For children, protein powder is generally safe to take. In particular, the INVIGOR8 Superfood Shake is nutritionist-approved for kids six and older. And protein shakes can be especially beneficial for kids who are:

  • Underweight
  • Picky eaters
  • Vegan or vegetarian
  • Experiencing metabolic issues
  • Protein deficient

Protein deficiency in children can typically manifest as fatigue, trouble concentrating, stunted growth and/or lowered immunity. That said, it’s very uncommon, and in fact, excess protein can be dangerous.

Children who eat excessive amounts of protein can put added stress on their livers and kidneys. It may even contribute to dehydration. 

In addition to organ damage, excess protein can also cause:

  • Weight gain, due to extra caloric intake
  • Weakened immune function
  • Disrupted digestive system

To reframe the nutritional needs above, the Food and Nutrition Board, Institute of Medicine and National Academy of Sciences state that 10 to 30 percent of children’s total caloric intake should come from protein: 

  • Children four to nine should have 19 grams of protein daily
  • Children nine to 13 should have 34 grams daily 
  • Children 14 to 18 need between 46 and 52 grams of protein daily

To put that into perspective, one serving of the INVIGOR8 Superfood Shake contains 20 grams of protein, meaning it’s unlikely that children ages four to nine will require additional protein supplementation if they’re meeting their protein needs through whole foods. 

Accordingly, it’s important to research your child’s nutritional needs and monitor their protein intake before adding a protein shake to their eating schedule. 

How to Make Protein Shakes Fun To Drink

If your child is not getting enough protein through their diet, it’s still recommended to first bolster protein intake with whole foods, such as:

  • Eggs
  • Cottage cheese, milk and Greek yogurt
  • Lean beef, chicken/turkey breast, fish and shellfish
  • Lentils and quinoa
  • Almonds, pumpkin seeds and peanuts

However, if that method is ineffective and your kid is experiencing health concerns due to a protein deficiency, it’s likely safe to supplement their diet with a protein shake. It’s also one of the best ways to eat healthy while traveling and develop a healthy morning routine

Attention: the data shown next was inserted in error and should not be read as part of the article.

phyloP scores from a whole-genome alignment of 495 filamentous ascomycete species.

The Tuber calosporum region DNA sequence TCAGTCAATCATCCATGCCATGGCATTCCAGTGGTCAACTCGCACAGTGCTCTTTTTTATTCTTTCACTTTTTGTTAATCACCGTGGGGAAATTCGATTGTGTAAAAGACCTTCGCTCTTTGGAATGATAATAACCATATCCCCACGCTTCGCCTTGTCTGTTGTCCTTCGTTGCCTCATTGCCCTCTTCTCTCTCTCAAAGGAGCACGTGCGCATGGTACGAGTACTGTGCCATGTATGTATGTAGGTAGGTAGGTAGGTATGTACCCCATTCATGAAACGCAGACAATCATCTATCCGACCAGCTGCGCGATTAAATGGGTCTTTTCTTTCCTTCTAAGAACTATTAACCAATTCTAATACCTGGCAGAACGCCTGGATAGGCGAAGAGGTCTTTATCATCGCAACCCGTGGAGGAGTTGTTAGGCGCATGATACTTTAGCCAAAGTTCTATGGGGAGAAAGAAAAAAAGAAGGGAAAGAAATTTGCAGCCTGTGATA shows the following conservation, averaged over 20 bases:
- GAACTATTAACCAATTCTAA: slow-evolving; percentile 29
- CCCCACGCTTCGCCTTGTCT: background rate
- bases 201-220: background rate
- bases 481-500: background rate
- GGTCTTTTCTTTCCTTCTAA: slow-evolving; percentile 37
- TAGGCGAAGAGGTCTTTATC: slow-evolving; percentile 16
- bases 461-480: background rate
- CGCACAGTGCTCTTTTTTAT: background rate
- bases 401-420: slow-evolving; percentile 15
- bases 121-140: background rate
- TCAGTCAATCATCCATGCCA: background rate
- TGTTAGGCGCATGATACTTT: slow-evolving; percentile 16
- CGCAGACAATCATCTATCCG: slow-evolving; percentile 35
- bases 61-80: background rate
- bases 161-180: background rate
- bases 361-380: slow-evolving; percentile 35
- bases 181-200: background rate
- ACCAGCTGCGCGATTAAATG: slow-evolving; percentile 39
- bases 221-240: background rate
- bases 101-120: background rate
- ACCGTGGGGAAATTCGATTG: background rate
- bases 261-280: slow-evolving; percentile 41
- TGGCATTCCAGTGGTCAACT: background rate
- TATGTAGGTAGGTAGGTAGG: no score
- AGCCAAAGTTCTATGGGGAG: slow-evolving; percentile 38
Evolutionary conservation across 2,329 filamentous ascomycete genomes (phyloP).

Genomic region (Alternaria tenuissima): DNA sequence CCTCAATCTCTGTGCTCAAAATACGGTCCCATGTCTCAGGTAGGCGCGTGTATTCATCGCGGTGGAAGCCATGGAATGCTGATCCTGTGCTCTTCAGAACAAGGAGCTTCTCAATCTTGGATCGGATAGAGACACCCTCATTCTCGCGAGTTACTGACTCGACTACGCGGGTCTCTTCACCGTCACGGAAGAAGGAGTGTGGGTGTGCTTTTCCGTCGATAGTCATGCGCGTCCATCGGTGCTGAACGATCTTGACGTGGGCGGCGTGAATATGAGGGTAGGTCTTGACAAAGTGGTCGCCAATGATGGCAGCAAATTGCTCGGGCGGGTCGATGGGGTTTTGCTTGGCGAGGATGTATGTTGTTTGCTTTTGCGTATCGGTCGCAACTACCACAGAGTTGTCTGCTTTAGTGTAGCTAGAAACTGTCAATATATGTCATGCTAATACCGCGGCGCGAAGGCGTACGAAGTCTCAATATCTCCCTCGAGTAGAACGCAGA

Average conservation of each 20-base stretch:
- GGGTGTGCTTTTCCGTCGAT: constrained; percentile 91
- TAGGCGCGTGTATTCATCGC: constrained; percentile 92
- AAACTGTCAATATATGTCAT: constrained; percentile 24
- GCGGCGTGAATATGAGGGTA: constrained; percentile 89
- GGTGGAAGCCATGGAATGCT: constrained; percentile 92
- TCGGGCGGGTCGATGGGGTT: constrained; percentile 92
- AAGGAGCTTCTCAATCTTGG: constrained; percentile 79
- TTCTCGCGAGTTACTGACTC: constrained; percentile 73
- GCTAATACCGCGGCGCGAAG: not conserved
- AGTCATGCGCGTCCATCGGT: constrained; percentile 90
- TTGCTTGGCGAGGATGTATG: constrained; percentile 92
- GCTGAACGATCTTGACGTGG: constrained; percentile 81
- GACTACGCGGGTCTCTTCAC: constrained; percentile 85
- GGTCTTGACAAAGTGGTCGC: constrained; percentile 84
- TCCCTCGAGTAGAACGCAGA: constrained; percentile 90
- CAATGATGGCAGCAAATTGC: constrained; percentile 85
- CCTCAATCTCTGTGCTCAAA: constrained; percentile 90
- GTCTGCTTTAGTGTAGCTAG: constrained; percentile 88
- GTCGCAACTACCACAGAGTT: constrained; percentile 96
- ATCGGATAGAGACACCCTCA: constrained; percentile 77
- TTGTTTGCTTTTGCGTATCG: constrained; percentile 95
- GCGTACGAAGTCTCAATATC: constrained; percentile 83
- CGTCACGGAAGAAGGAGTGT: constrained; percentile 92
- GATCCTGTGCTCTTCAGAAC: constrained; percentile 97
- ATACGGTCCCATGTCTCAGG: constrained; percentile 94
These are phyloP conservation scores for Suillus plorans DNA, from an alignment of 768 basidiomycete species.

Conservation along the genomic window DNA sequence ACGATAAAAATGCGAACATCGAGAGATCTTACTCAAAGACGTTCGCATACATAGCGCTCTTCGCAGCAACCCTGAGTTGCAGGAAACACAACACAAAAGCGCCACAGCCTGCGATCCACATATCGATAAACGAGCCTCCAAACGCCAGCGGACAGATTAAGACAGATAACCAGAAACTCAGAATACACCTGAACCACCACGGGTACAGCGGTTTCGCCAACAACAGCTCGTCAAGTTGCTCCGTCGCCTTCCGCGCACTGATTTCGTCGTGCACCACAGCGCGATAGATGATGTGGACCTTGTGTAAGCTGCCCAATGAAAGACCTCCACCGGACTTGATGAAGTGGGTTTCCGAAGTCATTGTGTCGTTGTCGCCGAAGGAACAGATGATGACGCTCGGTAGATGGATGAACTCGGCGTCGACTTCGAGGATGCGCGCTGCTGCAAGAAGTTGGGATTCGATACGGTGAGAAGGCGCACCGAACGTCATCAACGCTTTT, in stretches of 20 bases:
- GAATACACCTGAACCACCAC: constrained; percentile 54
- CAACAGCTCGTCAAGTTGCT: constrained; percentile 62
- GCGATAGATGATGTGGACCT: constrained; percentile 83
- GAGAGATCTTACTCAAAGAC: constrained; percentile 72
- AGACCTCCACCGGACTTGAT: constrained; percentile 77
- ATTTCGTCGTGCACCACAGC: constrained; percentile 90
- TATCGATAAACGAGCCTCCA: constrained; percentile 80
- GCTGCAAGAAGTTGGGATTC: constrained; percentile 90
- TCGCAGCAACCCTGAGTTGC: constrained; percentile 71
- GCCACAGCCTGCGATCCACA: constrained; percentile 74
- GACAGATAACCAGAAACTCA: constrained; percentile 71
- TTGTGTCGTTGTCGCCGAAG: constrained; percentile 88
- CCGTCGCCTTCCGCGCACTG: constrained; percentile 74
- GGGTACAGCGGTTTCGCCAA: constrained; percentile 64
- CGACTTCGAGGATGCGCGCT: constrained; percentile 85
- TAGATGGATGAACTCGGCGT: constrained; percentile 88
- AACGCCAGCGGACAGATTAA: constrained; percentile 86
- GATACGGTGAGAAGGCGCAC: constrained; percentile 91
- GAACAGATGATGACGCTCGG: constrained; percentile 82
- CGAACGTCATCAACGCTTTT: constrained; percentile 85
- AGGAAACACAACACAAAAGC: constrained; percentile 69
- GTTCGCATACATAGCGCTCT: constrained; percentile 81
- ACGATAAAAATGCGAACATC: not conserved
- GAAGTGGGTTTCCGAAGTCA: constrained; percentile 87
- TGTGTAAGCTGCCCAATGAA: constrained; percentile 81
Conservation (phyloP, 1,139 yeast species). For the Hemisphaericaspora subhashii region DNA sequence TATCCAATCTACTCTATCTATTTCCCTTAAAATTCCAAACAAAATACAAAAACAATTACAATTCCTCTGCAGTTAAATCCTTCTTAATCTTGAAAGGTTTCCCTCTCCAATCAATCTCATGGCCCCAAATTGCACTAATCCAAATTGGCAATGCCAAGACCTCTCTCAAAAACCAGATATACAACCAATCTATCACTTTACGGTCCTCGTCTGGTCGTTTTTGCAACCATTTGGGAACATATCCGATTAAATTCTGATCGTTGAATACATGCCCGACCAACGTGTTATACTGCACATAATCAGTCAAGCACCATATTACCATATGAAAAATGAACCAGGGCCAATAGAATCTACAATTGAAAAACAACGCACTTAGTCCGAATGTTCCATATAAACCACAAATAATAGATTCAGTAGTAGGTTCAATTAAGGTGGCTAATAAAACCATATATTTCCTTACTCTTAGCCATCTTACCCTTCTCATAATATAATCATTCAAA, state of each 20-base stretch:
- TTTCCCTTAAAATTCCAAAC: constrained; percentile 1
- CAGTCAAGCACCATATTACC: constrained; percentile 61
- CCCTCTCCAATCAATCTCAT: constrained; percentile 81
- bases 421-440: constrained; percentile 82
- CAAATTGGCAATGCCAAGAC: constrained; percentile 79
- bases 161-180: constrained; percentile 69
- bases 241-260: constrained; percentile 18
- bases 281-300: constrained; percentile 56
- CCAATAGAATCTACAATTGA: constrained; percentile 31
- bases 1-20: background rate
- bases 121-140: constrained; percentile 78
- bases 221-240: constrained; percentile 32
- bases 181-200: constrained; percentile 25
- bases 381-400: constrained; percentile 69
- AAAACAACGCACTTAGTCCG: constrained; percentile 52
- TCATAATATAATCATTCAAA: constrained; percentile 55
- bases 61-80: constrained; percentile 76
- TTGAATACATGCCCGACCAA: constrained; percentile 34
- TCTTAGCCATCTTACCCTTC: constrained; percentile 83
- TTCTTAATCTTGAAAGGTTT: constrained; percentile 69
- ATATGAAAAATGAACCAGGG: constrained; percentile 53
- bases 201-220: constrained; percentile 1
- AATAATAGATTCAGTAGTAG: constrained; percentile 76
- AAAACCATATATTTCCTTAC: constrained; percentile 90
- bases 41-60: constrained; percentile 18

For picky eaters, trying a new protein rich food might be a challenge, but you can make the process more enjoyable by introducing creative presentations and involving your child in meal preparation.

Here are several ways to make eating protein shakes more appetizing for your kid:

  • Add fruits – Experiment with various flavors by incorporating their favorite fresh or frozen fruits like bananas, strawberries, blueberries or mangoes.
  • Add nut butter – Peanut, almond and cashew butters add a silky consistency to protein shakes that some kids may like. They also add to the healthy fats and proteins within the shake.
  • Use milk alternatives – For some kids, the idea of downing a whole glass of cow’s milk might feel, just gross. Instead, conduct a fun taste test with your child to help them identify their favorite milk alternative, like almond, soy or oat milk. A lactose-free alternative can also aid digestion for kids with an intolerance to the sugar.
  • Incorporate yogurt – For additional creaminess and protein, add Greek yogurt to the mix. Then, try freezing it and adding fun toppings like peanuts and frozen berries for a soft-serve approach. To really create some excitement, you can also include sprinkles, cookie crumbles and whipped cream on special occasions.
  • Add something sweet – While we’re not recommending adding spoonfuls of sugar to a protein shake, honey, maple syrup and agave syrup are wonderful alternatives that can provide a touch of natural sweetness. Honey can also help support immune function, and agave can act as an antioxidant.
  • Incorporate themes – For children wanting a bit of ambiance with their helping of protein, consider creating shakes based on your child’s favorite TV character, book series or sports team. Incorporate fun straws, unique glasses and plenty of color coordination.
  • Create smoothie bowls – Turn a protein shake on its head…and into a bowl. Then, let your child add their favorite toppings like granola, fresh fruit slices and coconut flakes.

INVIGOR8: Protein Shakes For Kids

Protein shakes are generally safe for kids who are deficient in protein; however, they’re not recommended for children who are already getting their recommended amount through whole food sources.

That said, the INVIGOR8 Superfood Shake is features protein powder ingredients that are nutritionist-approved for children six and up, making it a safe addition to your family’s diet. What’s more, it is even effective for weight loss support


  1. MBG Health. The 10 Best Types Of Protein For Hormone Balance
  2. Merck Manual. Carbohydrates, Proteins, and Fats
  3. Mayo Clinic. Nutrition for kids: Guidelines for a healthy diet 
  4. Healthline. The 7 Best Types of Protein Powder
  5. VeryWellFit. Whey Protein Powder Nutrition and Health Benefits
  6. WebMD. Is it Safe to Give a Child Protein Powder?
  7. Cleveland Clinic. Why Extra Protein for Your Child Is Unnecessary – and Possibly Dangerous
  8. Healthline. 16 Delicious High Protein Foods 

About the Author

 Mara Welty
Mara Welty

Mara Welty is a copywriter who specializes in health, wellness and CBD topics. With a background in journalism, she aims to deliver engaging, research-based content that builds trust and engages readers through informative storytelling.